Son relishing rematch versus Lebanon

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Son relishing rematch versus Lebanon


Before departing from Incheon International Airport yesterday, Korean national football coach Choi Kang-hee, front row right, and his players express their desire to beat Lebanon in a World Cup qualifier. [NEWSIS]

Emerging from obscurity into a world-class young gun, Son Heung-min is seeking to have his transformed presence felt in Lebanon.

The Hamburg star wasn’t feared by the Mediterranean team two years ago. He doesn’t want that to happen when Korea plays a rematch that could determine its World Cup fate - and possibly his value in Europe too.

“The previous match against Lebanon is full of not-so-good memories, but it will be different this time,” Son said Monday.

Son and other Korean national football team players left for Dubai yesterday ahead of a crucial World Cup qualifier in Beirut slated for Wednesday morning in Korean time. Choi’s squad will train in Dubai for three days, then leave for Lebanon on Saturday. It will be the first time that Korea plays at Lebanon since Nov. 15, 2011, when the two teams faced each other at the third Asian qualifying round for the 2014 World Cup.

Son, then a second-year Bundesliga striker, made his first start in a Taegeuk Warriors uniform during the match, but failed to impress in Korea’s 2-1 loss.

“I was only 19 years old two years ago in Lebanon,” Son said. “I felt pressure to do well, and that made me really nervous. “My foot got slow and things did not play out as I wanted. The team lost, and I also did not show a good performance.”


Son Heung-min

His play in Lebanon fell far short of foreshadowing his success in Bundesliga - he struck 12 times in Germany this season - and national football coach Cho Kwang-rae, and his successor, Choi Kang-hee, called him up intermittently. Son’s confidence shrank and his goal drought continued through his 12th match for Korea in Iran in October. He was sent in as a substitute but had to watch as Korea lost to a 10-man Iran team, 1-0.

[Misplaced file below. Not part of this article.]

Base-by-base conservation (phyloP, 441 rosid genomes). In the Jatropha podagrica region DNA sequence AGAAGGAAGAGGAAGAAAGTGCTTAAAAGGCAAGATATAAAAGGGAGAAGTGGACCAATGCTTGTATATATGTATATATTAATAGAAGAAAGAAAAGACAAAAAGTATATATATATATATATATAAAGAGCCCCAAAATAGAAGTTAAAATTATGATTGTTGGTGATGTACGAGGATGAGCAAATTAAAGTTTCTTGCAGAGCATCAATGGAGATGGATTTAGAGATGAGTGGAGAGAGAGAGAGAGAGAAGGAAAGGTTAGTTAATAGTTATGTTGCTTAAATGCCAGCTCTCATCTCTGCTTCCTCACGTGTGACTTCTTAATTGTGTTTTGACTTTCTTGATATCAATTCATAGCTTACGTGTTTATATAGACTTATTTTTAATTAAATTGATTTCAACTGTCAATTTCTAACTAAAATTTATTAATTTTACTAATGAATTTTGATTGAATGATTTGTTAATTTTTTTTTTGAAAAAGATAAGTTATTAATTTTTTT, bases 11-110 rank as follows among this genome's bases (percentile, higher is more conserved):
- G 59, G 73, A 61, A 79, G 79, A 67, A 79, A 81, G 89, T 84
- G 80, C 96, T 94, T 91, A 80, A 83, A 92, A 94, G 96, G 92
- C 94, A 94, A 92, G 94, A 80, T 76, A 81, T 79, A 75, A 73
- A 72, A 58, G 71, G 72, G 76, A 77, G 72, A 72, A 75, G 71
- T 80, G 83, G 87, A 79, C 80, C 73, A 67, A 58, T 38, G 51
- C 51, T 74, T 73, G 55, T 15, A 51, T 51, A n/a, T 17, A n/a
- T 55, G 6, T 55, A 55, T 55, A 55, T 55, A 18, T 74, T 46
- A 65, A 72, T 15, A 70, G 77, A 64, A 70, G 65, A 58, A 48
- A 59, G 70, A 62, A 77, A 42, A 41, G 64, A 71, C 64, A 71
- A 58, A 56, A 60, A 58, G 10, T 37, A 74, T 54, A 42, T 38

Finally, he grabbed a chance to impress the national team members when he scored the winner in a 2-1 match against Qatar in March, which ended Korea’s four-game winless streak. It was Son’s second goal for Korea. His first came in Korea’s 4-1 victory over India during an Asian Cup game in January 2011.

Korea, the runner-up in Group A, is only three points clear of Iran and Qatar and a loss to Lebanon could put it at risk of losing its eighth consecutive berth to the World Cup.

Another stellar performance for Korea will also help raise Son’s value. According to BZ Berlin, a German media outlet, signing Son will require up to 13 million euros ($17 million). In Bundesliga, Dortmund is showing interest in him, as is Leverkusen. He is also tied to rumors linking him to Liverpool and Tottenham in the English Premier League. “As a striker, I feel pressure in every game to score a goal, but I have studied about the opponents of the final qualifying rounds, so I think I could score,” Son said.

After the Lebanon match, Korea will host Uzbekistan on June 11 and Iran on June 18 to wrap up the qualifying campaign.

It is unclear, however, whether Son will be able to play. Coach Choi did not deny a possibility of employing Son along with fixture Lee Dong-gook on the front line against Lebanon, but he cautioned against speculation. “As we have to play a winning game, I need to think thoroughly of how to form attack combinations,” Choi said.

By Moon Gwang-lip []
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